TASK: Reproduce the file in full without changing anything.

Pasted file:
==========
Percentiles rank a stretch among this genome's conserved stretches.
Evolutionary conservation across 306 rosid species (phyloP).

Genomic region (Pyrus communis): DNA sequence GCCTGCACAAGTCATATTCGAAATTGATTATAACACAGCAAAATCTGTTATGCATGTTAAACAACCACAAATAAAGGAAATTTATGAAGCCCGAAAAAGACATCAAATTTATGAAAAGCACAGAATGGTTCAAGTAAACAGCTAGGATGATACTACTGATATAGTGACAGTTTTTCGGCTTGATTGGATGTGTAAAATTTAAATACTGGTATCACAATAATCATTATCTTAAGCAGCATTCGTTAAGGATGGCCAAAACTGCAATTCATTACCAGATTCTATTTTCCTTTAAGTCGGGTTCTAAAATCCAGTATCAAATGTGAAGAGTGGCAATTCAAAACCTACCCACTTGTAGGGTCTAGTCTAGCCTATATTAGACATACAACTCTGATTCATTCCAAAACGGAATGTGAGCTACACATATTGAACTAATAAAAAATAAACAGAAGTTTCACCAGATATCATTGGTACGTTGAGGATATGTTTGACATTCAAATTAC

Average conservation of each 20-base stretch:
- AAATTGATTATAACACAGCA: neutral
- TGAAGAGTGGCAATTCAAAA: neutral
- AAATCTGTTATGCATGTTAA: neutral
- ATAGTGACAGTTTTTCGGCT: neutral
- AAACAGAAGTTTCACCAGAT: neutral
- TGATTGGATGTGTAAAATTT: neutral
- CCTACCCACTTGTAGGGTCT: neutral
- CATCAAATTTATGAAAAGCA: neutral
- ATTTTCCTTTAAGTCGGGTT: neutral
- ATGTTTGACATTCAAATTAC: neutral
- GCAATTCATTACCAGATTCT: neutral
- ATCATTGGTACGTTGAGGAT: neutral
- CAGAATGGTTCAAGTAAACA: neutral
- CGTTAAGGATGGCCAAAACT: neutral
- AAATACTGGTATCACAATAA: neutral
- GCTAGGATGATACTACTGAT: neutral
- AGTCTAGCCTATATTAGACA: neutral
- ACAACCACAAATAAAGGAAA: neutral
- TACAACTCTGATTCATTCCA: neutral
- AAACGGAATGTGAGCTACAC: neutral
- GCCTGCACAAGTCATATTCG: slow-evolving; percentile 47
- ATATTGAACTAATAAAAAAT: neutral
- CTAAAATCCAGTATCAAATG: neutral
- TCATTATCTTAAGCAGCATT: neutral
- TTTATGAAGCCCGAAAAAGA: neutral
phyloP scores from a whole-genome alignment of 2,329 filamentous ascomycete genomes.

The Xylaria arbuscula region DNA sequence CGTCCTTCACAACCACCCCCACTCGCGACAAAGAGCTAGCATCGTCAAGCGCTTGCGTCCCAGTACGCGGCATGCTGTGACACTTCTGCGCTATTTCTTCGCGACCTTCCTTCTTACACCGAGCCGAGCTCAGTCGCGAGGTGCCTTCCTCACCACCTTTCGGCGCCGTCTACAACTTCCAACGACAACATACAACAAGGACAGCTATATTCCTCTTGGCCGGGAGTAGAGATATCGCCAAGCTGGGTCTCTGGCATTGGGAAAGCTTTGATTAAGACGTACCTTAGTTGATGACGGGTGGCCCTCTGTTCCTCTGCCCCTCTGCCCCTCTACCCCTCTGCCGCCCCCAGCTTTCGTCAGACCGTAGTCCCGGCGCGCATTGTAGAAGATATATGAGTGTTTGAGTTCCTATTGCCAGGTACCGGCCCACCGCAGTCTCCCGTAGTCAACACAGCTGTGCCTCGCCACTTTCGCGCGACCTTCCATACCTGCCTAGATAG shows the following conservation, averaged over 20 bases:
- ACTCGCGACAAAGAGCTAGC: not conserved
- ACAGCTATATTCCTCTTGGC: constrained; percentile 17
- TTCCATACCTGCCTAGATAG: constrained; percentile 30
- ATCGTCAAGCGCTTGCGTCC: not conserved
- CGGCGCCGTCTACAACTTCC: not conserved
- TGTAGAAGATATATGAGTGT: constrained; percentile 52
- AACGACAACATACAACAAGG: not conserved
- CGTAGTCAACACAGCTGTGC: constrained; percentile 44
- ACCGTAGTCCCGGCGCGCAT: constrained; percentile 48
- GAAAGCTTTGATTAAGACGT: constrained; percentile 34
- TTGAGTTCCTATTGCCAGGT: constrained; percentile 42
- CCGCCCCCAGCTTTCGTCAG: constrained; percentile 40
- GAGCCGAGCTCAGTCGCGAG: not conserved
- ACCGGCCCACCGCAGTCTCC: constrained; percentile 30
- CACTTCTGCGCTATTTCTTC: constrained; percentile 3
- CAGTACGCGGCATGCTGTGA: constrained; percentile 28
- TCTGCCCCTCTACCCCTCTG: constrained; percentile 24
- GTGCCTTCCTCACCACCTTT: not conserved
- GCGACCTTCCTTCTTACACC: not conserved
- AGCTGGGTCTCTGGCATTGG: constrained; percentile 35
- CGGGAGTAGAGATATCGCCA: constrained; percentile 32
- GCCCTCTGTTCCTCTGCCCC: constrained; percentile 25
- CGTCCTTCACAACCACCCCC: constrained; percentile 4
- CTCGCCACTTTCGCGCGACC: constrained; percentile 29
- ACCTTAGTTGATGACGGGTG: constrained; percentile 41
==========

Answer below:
Percentiles rank a stretch among this genome's conserved stretches.
Evolutionary conservation across 306 rosid species (phyloP).

Genomic region (Pyrus communis): DNA sequence GCCTGCACAAGTCATATTCGAAATTGATTATAACACAGCAAAATCTGTTATGCATGTTAAACAACCACAAATAAAGGAAATTTATGAAGCCCGAAAAAGACATCAAATTTATGAAAAGCACAGAATGGTTCAAGTAAACAGCTAGGATGATACTACTGATATAGTGACAGTTTTTCGGCTTGATTGGATGTGTAAAATTTAAATACTGGTATCACAATAATCATTATCTTAAGCAGCATTCGTTAAGGATGGCCAAAACTGCAATTCATTACCAGATTCTATTTTCCTTTAAGTCGGGTTCTAAAATCCAGTATCAAATGTGAAGAGTGGCAATTCAAAACCTACCCACTTGTAGGGTCTAGTCTAGCCTATATTAGACATACAACTCTGATTCATTCCAAAACGGAATGTGAGCTACACATATTGAACTAATAAAAAATAAACAGAAGTTTCACCAGATATCATTGGTACGTTGAGGATATGTTTGACATTCAAATTAC

Average conservation of each 20-base stretch:
- AAATTGATTATAACACAGCA: neutral
- TGAAGAGTGGCAATTCAAAA: neutral
- AAATCTGTTATGCATGTTAA: neutral
- ATAGTGACAGTTTTTCGGCT: neutral
- AAACAGAAGTTTCACCAGAT: neutral
- TGATTGGATGTGTAAAATTT: neutral
- CCTACCCACTTGTAGGGTCT: neutral
- CATCAAATTTATGAAAAGCA: neutral
- ATTTTCCTTTAAGTCGGGTT: neutral
- ATGTTTGACATTCAAATTAC: neutral
- GCAATTCATTACCAGATTCT: neutral
- ATCATTGGTACGTTGAGGAT: neutral
- CAGAATGGTTCAAGTAAACA: neutral
- CGTTAAGGATGGCCAAAACT: neutral
- AAATACTGGTATCACAATAA: neutral
- GCTAGGATGATACTACTGAT: neutral
- AGTCTAGCCTATATTAGACA: neutral
- ACAACCACAAATAAAGGAAA: neutral
- TACAACTCTGATTCATTCCA: neutral
- AAACGGAATGTGAGCTACAC: neutral
- GCCTGCACAAGTCATATTCG: slow-evolving; percentile 47
- ATATTGAACTAATAAAAAAT: neutral
- CTAAAATCCAGTATCAAATG: neutral
- TCATTATCTTAAGCAGCATT: neutral
- TTTATGAAGCCCGAAAAAGA: neutral
phyloP scores from a whole-genome alignment of 2,329 filamentous ascomycete genomes.

The Xylaria arbuscula region DNA sequence CGTCCTTCACAACCACCCCCACTCGCGACAAAGAGCTAGCATCGTCAAGCGCTTGCGTCCCAGTACGCGGCATGCTGTGACACTTCTGCGCTATTTCTTCGCGACCTTCCTTCTTACACCGAGCCGAGCTCAGTCGCGAGGTGCCTTCCTCACCACCTTTCGGCGCCGTCTACAACTTCCAACGACAACATACAACAAGGACAGCTATATTCCTCTTGGCCGGGAGTAGAGATATCGCCAAGCTGGGTCTCTGGCATTGGGAAAGCTTTGATTAAGACGTACCTTAGTTGATGACGGGTGGCCCTCTGTTCCTCTGCCCCTCTGCCCCTCTACCCCTCTGCCGCCCCCAGCTTTCGTCAGACCGTAGTCCCGGCGCGCATTGTAGAAGATATATGAGTGTTTGAGTTCCTATTGCCAGGTACCGGCCCACCGCAGTCTCCCGTAGTCAACACAGCTGTGCCTCGCCACTTTCGCGCGACCTTCCATACCTGCCTAGATAG shows the following conservation, averaged over 20 bases:
- ACTCGCGACAAAGAGCTAGC: not conserved
- ACAGCTATATTCCTCTTGGC: constrained; percentile 17
- TTCCATACCTGCCTAGATAG: constrained; percentile 30
- ATCGTCAAGCGCTTGCGTCC: not conserved
- CGGCGCCGTCTACAACTTCC: not conserved
- TGTAGAAGATATATGAGTGT: constrained; percentile 52
- AACGACAACATACAACAAGG: not conserved
- CGTAGTCAACACAGCTGTGC: constrained; percentile 44
- ACCGTAGTCCCGGCGCGCAT: constrained; percentile 48
- GAAAGCTTTGATTAAGACGT: constrained; percentile 34
- TTGAGTTCCTATTGCCAGGT: constrained; percentile 42
- CCGCCCCCAGCTTTCGTCAG: constrained; percentile 40
- GAGCCGAGCTCAGTCGCGAG: not conserved
- ACCGGCCCACCGCAGTCTCC: constrained; percentile 30
- CACTTCTGCGCTATTTCTTC: constrained; percentile 3
- CAGTACGCGGCATGCTGTGA: constrained; percentile 28
- TCTGCCCCTCTACCCCTCTG: constrained; percentile 24
- GTGCCTTCCTCACCACCTTT: not conserved
- GCGACCTTCCTTCTTACACC: not conserved
- AGCTGGGTCTCTGGCATTGG: constrained; percentile 35
- CGGGAGTAGAGATATCGCCA: constrained; percentile 32
- GCCCTCTGTTCCTCTGCCCC: constrained; percentile 25
- CGTCCTTCACAACCACCCCC: constrained; percentile 4
- CTCGCCACTTTCGCGCGACC: constrained; percentile 29
- ACCTTAGTTGATGACGGGTG: constrained; percentile 41